Three years ago this week, longtime musician and music producer Steve Anderson suffered a major stroke that caused him to lose 95% of his eyesight.
While in rehab, Anderson says he began to take inventory of his life. He asked himself one simple question: “Well, what can I do now?”
“I started reaching out to all sorts of music people in the Monterey and Santa Cruz area,” he said. “I found that there wasn’t a lot for adults with disabilities—almost nothing. There are quite a few programs for students, and that’s great, but not a lot for adults. And there are not many people who have worked with blind musicians in particular.”
Anderson brainstormed and eventually came up with the idea of creating Hear See Play (HSP), a new nonprofit focusing on live performance. The organization aims to bring people together—those with disabilities and those without—to play and enjoy music.
He launched a series of live performances, first on the deck outside his home and now at the VFW Hall (post 7263) in Santa Cruz. A free summer concert series will start at the VFW on June 5.
“I’m trying to create this new kind of a community and build something fun that is all-inclusive, that keeps us on a level playing field,” Anderson said. “Whether it’s playing music, singing, dancing, or just enjoying. So all of us can feel equal.”
The upcoming series will include local talent and regional and national musicians as they pass through the area. Things kick off June 5 with rockers, El Camino Revival Band. On June 19, the jazz group Los Improviders will perform, followed by Burnin Vernon and the Ted Welty Trio on July 3. John Michael and Nomad will round things out on July 17.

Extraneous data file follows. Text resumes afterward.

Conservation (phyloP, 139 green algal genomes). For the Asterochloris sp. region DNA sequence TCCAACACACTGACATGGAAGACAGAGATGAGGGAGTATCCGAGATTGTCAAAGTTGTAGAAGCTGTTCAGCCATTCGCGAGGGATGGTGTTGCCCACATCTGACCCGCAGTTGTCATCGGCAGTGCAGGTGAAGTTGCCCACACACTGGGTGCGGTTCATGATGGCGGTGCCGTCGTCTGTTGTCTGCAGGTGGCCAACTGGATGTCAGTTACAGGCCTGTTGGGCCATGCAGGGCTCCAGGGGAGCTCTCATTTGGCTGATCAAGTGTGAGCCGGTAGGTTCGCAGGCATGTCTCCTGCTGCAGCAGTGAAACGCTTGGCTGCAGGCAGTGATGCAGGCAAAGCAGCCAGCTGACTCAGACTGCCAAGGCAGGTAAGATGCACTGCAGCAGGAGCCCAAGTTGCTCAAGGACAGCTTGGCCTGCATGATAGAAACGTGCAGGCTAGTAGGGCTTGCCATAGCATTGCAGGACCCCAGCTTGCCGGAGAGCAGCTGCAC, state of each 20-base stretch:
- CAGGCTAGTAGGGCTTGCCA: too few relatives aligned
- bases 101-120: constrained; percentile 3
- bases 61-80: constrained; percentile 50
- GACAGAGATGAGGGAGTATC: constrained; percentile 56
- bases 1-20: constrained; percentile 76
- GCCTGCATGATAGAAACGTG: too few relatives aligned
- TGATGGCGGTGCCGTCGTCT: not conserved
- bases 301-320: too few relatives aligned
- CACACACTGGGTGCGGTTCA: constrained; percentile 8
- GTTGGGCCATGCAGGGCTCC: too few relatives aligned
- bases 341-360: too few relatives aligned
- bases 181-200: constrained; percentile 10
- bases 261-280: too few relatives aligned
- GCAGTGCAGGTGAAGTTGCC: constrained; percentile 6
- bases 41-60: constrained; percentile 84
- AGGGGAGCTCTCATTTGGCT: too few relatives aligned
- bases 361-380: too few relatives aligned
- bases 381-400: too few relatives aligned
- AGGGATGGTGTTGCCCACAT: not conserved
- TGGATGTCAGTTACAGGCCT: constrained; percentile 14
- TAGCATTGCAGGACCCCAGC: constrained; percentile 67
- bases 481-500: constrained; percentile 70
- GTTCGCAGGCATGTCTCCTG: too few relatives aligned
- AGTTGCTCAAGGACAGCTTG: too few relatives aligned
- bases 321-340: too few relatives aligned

Live music will begin each day at 2, except on July 3 when the performance kicks off at 1pm. HSP will feature the Brothers Taco truck at every event, and the VFW will run a cash-only bar.
“Some of those closet musicians that have been pent up for two or three years,” Anderson said, “we invite to come and enjoy and not worry if they’re blind or have a bum limb. I believe music is a universal language. If we come into new events like these, with that mindset, the world is our oyster.”
Anderson says that HSP is looking to expand its reach. In the Fall, they hope to hold intermediate and professional music workshops, including individual and group lessons with top teachers and musicians worldwide.
“I’m a 10-year plan guy, not a one-year plan guy,” he said. “I hope to make this into a world-class organization.”
Creating a new organization from the ground up hasn’t been easy. Anderson thanked everyone who has supported him, especially the VFW, who he called “integral” to HSP’s mission. He encouraged anyone interested to get involved.
“We’re a nonprofit and a startup,” he said. “So, anyone who wants to volunteer their time, money, or even their dancing skills, we’d love to have them.”
VFW Hall, 2259 7th Ave., Santa Cruz. For information and updates, follow Hear See Play on Facebook.